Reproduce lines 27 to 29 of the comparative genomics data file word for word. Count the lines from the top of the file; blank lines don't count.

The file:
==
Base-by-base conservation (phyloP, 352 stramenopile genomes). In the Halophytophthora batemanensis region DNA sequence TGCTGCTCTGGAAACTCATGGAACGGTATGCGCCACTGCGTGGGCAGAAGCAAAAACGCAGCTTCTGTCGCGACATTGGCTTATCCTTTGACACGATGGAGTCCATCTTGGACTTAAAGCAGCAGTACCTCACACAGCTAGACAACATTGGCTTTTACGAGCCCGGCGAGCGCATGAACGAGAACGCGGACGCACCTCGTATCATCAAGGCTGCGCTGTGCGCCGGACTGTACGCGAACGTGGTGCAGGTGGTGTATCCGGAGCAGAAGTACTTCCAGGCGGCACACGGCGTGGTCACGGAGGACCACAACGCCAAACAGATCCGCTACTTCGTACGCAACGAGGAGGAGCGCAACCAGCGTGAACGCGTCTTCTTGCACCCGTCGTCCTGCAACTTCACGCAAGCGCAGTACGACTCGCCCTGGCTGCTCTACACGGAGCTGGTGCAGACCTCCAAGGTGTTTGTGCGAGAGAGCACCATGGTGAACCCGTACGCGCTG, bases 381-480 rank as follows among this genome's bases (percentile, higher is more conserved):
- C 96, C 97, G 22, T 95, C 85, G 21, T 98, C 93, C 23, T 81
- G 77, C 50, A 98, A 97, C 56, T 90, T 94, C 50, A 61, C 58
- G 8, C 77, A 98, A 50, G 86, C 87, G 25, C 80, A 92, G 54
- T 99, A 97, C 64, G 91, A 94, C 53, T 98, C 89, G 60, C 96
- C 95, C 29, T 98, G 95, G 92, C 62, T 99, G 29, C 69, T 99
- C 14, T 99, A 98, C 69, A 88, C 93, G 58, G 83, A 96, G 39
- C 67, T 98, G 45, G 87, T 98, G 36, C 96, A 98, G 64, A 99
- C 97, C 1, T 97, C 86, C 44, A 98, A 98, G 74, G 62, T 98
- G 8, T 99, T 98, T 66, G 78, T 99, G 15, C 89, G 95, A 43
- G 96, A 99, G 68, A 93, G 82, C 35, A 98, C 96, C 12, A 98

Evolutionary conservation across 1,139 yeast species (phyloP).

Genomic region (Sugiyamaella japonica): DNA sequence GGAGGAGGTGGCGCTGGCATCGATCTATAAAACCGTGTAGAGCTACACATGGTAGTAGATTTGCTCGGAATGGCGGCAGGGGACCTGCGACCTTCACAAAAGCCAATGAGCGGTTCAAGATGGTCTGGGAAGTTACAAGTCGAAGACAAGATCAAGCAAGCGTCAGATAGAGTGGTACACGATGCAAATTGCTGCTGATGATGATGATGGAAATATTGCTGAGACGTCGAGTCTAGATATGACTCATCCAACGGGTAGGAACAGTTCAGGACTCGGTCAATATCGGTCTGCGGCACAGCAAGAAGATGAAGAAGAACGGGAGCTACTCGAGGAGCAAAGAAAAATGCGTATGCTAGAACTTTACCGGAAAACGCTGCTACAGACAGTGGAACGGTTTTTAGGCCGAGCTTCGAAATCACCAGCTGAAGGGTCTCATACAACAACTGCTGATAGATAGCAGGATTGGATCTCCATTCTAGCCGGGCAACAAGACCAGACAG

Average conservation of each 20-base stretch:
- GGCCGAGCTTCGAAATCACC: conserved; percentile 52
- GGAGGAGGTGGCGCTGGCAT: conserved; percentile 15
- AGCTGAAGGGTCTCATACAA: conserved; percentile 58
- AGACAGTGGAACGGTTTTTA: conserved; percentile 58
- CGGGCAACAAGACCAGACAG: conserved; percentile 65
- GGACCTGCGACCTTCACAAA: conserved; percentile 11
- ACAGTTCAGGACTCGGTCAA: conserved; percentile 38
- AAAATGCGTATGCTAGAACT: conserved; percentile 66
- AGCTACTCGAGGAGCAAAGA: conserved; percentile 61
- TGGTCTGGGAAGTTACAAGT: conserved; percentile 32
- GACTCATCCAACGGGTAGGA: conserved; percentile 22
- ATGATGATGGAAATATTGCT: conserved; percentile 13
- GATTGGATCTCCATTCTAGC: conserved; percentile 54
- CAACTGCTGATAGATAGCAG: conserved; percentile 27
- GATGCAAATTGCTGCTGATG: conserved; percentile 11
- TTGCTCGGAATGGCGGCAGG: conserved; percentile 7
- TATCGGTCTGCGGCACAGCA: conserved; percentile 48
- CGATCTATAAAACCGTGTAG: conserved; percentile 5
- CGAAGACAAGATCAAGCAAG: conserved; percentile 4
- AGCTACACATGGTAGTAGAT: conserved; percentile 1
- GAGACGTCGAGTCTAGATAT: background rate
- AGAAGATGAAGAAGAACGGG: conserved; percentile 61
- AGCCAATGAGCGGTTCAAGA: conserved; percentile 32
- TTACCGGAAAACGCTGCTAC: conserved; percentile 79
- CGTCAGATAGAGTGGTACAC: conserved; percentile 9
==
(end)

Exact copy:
- GATTGGATCTCCATTCTAGC: conserved; percentile 54
- CAACTGCTGATAGATAGCAG: conserved; percentile 27
- GATGCAAATTGCTGCTGATG: conserved; percentile 11